Four hours later, at 11pm, I’m looking forward to a night’s rest at the Middlesbrough South Premier Inn, but when Mum examines her entry card as if she has been handed a strip of kryptonite, it strikes me that this is the first time she has spent a night in a British hotel. I provide what I think is a thorough introduction, but it’s obvious I’ve done a bad job in the morning when I knock on her door and find she has made the bed, opened the curtains and washed up after making tea.

And here, perhaps, is one reason why you don’t see many Punjabis trekking over England’s green and pleasant land: they have a fundamentally utilitarian view of the environment.

On arrival, we are directed to a training room, offered Typhoo tea and Kenco coffee, and introduced to various Mosaic and National Park Authority workers and several middle-aged Community Champions: three Pakistani women, one Indian woman, two Iraqi men from Middlesbrough, and one Pakistani woman and one Iranian woman from Newcastle. Their experiences of the countryside vary – some have already arranged trips, ferrying coachloads of people to the Moors, others are just becoming acquainted with rural life – but the level of training is basic.

How basic? Well, the 90-minute session led by Bernie McLinden of the North York Moors National Park Authority tackles questions including, “What is a map?” (“A bird’s-eye view, drawn pictorially, to scale”), “What is a footpath?” (“There may be no tarmac, no evidence of wear”), “What do you do with gates?” (“Leave them as you find them”), and, “What does the ‘P’ sign signify on a map?” (“It’s not literal. It’s a car park, not a toilet”).

There follows the challenge of a buffet breakfast, which Mum dismisses as a daft commercial enterprise (“What’s to stop one person eating everything?”). She declines to eat on the grounds of the meaty smells emanating from my Full English, but is persuaded to take toast and a croissant to her room, and finally, at nine on a Friday morning, we are racing over the North York Moors in the direction of Danby, the spring sunshine warming our faces. The sight of one of the largest expanses of heather moorland in the United Kingdom prompts the question, “Why haven’t they farmed the land?”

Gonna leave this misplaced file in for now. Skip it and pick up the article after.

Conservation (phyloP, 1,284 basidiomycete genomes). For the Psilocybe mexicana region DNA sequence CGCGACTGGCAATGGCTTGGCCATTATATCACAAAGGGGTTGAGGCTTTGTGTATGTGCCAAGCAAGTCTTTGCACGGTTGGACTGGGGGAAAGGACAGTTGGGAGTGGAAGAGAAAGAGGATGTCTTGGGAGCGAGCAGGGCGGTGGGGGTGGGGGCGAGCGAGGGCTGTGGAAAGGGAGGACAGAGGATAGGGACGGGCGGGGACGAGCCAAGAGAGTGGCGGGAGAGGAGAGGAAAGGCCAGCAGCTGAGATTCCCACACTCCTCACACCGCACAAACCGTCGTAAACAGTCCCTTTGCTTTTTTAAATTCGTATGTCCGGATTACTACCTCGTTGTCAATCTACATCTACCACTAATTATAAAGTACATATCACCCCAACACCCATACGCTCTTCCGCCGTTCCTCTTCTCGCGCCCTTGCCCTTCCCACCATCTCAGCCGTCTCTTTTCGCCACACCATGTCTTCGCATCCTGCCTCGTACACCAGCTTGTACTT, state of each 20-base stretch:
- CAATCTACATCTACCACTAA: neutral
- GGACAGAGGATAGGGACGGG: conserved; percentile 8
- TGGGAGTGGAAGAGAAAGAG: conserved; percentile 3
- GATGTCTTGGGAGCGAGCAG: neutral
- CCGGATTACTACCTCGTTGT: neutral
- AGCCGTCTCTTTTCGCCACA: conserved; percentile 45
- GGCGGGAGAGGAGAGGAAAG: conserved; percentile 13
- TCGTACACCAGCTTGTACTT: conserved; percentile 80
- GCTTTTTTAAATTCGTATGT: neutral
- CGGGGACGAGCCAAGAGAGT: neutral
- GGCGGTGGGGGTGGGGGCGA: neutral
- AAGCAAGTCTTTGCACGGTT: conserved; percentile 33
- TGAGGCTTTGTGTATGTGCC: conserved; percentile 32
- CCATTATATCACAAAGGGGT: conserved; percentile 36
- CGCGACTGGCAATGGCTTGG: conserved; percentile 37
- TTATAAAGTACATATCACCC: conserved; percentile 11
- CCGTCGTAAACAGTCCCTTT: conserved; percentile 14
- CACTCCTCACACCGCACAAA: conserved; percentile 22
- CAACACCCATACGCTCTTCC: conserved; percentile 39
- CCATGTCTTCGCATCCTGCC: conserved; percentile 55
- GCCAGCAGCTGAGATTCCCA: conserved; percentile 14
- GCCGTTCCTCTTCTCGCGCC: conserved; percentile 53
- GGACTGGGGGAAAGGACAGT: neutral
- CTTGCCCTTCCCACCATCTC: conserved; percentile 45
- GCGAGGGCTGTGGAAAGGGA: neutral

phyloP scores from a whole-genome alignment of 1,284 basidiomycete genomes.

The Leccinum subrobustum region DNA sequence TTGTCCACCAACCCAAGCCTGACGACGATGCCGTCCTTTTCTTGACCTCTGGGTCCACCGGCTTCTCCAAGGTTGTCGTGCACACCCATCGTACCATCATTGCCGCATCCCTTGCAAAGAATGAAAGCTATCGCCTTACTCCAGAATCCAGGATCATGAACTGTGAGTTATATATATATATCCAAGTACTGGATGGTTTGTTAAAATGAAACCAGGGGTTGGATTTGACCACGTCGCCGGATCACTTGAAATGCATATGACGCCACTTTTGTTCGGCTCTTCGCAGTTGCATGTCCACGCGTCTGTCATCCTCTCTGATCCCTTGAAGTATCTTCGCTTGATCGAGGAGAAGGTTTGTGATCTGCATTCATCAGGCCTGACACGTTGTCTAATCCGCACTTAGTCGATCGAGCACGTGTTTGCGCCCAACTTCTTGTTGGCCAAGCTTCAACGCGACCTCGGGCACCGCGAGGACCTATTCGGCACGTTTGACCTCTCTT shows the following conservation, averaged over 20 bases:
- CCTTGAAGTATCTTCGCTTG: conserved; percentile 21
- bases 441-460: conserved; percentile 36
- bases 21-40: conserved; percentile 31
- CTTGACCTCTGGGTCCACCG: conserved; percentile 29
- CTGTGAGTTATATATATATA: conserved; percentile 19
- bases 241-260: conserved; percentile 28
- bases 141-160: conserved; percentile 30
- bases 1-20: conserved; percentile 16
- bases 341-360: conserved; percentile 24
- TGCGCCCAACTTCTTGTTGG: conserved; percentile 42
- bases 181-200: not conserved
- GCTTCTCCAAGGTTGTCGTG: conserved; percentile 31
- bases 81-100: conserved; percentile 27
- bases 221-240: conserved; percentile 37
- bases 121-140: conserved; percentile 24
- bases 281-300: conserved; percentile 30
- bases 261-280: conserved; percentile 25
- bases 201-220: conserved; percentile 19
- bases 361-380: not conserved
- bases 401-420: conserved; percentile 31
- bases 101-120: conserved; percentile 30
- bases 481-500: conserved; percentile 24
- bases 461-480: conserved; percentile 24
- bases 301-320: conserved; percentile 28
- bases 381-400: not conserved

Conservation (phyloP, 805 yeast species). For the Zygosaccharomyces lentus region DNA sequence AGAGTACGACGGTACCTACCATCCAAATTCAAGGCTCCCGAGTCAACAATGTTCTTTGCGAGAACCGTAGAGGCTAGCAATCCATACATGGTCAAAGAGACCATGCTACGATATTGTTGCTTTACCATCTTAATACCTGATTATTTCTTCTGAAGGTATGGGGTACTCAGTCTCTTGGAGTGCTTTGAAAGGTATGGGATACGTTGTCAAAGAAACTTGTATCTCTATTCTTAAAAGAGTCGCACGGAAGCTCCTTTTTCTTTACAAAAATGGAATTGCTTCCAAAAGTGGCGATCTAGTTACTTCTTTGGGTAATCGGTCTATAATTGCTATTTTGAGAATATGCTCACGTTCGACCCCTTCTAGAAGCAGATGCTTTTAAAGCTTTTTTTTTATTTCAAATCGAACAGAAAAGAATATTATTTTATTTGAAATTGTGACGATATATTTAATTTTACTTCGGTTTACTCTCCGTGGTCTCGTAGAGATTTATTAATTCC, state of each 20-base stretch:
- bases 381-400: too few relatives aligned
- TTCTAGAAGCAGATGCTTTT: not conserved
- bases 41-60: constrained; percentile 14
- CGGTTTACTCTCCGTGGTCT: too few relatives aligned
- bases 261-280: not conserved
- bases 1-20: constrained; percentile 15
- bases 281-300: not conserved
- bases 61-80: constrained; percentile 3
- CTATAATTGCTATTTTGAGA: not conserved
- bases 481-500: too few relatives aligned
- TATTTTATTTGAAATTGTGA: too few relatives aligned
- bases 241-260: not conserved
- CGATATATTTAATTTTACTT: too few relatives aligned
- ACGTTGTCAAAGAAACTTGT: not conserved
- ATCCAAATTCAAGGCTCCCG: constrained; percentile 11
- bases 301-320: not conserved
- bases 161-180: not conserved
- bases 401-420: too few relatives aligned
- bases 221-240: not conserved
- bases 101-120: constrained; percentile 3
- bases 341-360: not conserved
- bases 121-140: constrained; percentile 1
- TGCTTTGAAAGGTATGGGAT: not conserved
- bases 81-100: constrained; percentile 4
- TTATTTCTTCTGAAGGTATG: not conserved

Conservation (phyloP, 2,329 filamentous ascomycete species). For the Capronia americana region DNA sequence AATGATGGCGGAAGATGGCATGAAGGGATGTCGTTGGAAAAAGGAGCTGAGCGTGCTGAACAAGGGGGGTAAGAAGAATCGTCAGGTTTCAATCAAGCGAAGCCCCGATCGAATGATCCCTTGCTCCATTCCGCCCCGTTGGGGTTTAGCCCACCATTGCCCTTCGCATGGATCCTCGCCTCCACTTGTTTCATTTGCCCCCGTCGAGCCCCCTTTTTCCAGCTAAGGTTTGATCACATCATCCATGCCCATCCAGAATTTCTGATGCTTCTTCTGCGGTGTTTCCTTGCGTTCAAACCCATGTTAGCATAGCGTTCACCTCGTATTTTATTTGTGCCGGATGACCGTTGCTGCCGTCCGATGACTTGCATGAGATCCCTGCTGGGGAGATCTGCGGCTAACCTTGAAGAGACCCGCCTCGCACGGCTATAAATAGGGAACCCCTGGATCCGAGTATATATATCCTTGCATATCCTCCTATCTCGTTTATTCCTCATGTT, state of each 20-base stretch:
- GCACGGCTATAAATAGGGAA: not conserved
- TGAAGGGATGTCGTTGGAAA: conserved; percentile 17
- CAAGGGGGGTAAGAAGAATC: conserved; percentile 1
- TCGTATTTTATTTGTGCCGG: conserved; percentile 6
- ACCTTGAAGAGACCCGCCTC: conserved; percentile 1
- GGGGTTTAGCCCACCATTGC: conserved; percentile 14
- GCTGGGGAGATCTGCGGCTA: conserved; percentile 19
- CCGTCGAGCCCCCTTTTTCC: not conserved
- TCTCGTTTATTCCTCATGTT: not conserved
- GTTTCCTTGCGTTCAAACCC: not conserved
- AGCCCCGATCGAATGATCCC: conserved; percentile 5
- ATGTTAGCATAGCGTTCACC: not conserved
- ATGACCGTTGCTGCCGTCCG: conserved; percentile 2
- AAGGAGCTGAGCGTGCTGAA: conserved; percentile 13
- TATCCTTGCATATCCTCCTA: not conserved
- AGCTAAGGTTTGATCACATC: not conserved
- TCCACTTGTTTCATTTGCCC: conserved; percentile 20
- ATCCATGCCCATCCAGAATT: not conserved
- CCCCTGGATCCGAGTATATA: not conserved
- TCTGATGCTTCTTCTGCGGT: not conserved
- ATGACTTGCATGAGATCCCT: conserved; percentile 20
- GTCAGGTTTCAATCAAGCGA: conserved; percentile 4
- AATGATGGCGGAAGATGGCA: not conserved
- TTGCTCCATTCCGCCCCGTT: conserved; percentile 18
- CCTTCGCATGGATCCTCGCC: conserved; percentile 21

“They want to keep it nice,” I say. “For people to visit.”

“But there’s no one around.”

“That’s the point. People come here to get away from people. It’s also kept like this for…” I’m reaching the limits of my Punjabi vocabulary and knowledge of National Parks by this point. “…for animals.”

“Animals?”

“Yes, for jaanbar.” At this point I slow down, point at a shape that seems to resemble a bird, and exclaim “batak”. Which I realise later actually means “duck”.

“It’s just laziness if you ask me. People live in tiny houses across the country and then you have all this wasted space. Madness.”

 

Things don’t get much more advanced once we head outside. I’d been concerned the activity part of the day might be too arduous for my mother because the Mosaic website showed visitors kayaking, mountain biking, abseiling, beachcombing and rock pooling. But it turns out to involve little more than walking half a mile over the course of more than an hour.

It’s this slow because absolutely nothing is left unexplained. Among other things, we are taught about sheep muck (“Don’t pick it up, and don’t eat it”), dry-stone walls (“Don’t climb them, they could easily topple”), and adders (“If you’re going to sunbathe, it’s a risk worth bearing in mind”). And while this pace would normally incite suicidal frustration, it doesn’t, because, judging from the questions posed by the group (“Why aren’t there more places to sit down in the countryside?”), it is pitched at the right level, and also because my mother’s reactions are revealing on the question of ethnic minorities’ non-relationship with the countryside.

But before we get on to them, it’s necessary to acknowledge the most popular hypothesis on why we don’t visit the countryside: because the countryside is racist. It’s a proposition that was put forward in 2007 by Liverpool University’s Professor Ann Jacoby, whose research condemned village communities for “harbouring discrimination and hostility”; in 2005 by the Countryside Agency, which complained the countryside is not seen as a “welcoming place by ethnic minorities”; and in 2004 by Trevor Phillips, who sparked a storm when he talked of “passive apartheid”, and argued “the low number of black and Asian people living in rural areas” meant there was a danger that the countryside could become a “no-go area” for ethnic minorities.

But it’s not a theory I subscribe to. Racial prejudice is certainly a factor in making ethnic minorities feel uncomfortable in the country: all my Asian and black friends have stories of being stared at, country pubs falling silent on entry, and strangers asking if they can “feel” their hair. And thinking about my numerous trips to the country, there are all sorts of things I do consciously and unconsciously to avoid such reactions: I’ll never enter a pub with a Union Jack or St George’s Cross flying outside, for instance; will invariably stay in places I know to be popular with other Londoners; and will usually travel with someone white.